Combine all ingredients together into a large mixing bowl and stir well, place in the refrigerator for around 20 minutes. Remove from the refrigerator, stir again and then serve with extra yogurt, fruit compote (I served it with davidson plum compote) extra blueberries and a sprinkling of bee pollen.
Raw Vegan Blueberry Cheesecake
Next time was our family Christmas day gathering. I was in such a hurry the night I made it, again I didn’t record any ingredients or quantities, but again it was delightful and very much enjoyed (and photographed) by everyone, again I promised myself I would record that recipe.
Here started a long journey of not-quite-right cheesecakes. Cake number three had too many blueberries (I was sure that wasn’t possible but I added so many that the naturally occurring pectin in the blueberries gave it the consistency of jam not cheesecake), number four was too thick and heavy so I compensated by creating number five with light, home made coconut milk and few cashews…but it came out frozen solid and icy and quickly melted into a sloppy mess. Number six was getting there but had a dominating maple-syrup flavour. Stefan told me he thought they were all amazing but was happy to humour me with imperfections as long as it kept the (almost daily) cheesecakes coming. It took seven cheesecakes before I feel confident to share. On my notepad this recipe has been completely scribbled over, crossed out and re-written until it is barely eligible but Im hoping after all that recipe testing I might have got it right. Give it a try if you like and tell me what you think. I’de be excited to know.
For the base…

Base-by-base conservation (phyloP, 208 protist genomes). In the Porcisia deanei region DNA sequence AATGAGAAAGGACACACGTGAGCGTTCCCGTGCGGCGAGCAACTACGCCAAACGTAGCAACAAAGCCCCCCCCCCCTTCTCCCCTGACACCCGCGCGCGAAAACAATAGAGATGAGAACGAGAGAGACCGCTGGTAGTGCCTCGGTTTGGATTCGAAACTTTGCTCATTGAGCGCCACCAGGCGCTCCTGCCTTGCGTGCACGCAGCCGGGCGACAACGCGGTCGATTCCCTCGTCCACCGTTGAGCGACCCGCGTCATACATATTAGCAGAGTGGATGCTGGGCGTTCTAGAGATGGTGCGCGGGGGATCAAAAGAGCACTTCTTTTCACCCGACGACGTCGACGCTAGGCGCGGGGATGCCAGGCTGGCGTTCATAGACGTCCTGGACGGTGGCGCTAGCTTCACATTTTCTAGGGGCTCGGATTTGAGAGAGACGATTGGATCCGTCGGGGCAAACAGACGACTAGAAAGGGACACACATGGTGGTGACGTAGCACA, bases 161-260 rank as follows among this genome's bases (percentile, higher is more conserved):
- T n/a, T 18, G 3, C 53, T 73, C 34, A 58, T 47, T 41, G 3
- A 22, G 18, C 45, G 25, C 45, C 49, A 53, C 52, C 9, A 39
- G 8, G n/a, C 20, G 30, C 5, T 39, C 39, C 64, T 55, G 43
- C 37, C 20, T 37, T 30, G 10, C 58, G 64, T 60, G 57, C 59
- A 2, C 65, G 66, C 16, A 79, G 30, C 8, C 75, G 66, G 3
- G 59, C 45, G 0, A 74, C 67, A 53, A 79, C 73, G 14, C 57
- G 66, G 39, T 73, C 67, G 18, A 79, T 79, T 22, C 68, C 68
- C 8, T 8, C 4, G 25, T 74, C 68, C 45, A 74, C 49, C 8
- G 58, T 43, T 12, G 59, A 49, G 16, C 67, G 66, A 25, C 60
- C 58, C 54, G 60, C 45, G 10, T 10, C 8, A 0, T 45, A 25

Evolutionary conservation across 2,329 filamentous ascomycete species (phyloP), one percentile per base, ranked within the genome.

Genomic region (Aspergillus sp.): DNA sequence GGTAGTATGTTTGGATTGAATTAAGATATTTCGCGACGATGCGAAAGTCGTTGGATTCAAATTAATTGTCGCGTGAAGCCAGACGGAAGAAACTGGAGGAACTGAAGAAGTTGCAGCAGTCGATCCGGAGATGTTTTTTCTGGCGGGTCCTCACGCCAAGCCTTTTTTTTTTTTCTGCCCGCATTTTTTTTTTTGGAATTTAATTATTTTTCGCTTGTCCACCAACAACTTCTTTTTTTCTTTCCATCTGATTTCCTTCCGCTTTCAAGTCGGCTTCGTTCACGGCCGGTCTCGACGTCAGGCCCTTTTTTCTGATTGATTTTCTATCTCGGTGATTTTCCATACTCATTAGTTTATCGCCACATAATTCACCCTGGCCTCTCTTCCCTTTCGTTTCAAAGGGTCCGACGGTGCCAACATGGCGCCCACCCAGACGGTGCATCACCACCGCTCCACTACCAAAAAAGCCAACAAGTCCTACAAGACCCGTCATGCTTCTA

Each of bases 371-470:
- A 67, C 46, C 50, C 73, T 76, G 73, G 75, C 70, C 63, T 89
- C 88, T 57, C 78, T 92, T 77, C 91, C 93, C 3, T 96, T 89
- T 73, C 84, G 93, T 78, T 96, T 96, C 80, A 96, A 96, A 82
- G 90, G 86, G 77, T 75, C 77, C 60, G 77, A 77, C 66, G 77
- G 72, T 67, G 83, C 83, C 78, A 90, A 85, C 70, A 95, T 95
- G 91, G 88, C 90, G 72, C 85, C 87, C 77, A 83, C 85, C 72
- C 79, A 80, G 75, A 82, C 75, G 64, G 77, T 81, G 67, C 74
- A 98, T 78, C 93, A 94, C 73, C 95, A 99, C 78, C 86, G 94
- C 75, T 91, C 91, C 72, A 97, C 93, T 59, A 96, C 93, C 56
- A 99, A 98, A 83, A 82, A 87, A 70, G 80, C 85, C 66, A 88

- 6 large medjool dates
- 3/4 cup dessicated coconut
- 1/2 cup of almonds, soaked in water overnight
- a small handful of dried bananas
- a pinch of salt
- 1/2 cup whole buckwheat
Combine all of the ingredients, except the buckwheat in a food processor and pulse until well combined but still a little chunky. The mixture should bind together when pinched between the fingers. If it doesnt bind, try adding a couple of extra dates or a teaspoon each of honey and tahini. Remove the mixture from the processor, add the buckwheat and stir well with a fork. Press evenly into the base and sides of a cake tin with a removable base.
For the filling…
- 1 1/2 cups of cashews, soaked for four hours
- 1 cup of rich, firm coconut cream
- 1 cup fresh blueberries
- 1/2 cup fresh strawberries
- 3 level Tbsp coconut oil
- The scrapings of one vanilla bean
- 3 Tbsp coconut sugar or nectar
- 2 Tbsp maple syrup
Excluding the berries, combine all ingredients in a high-speed blender and blend until smooth. Remove 3/4 cup of the white mixture and set aside. Add the blueberries and strawberries to the blender and again blend until smooth. Add the berry mixture to the pre-prepared base and follow with spoonfuls of the berry-free mixture. Swirl into your desired pattern with the end of a knife or sharp stick. Place into the freezer and freeze overnight. Remove from the freezer about 20 minutes before serving.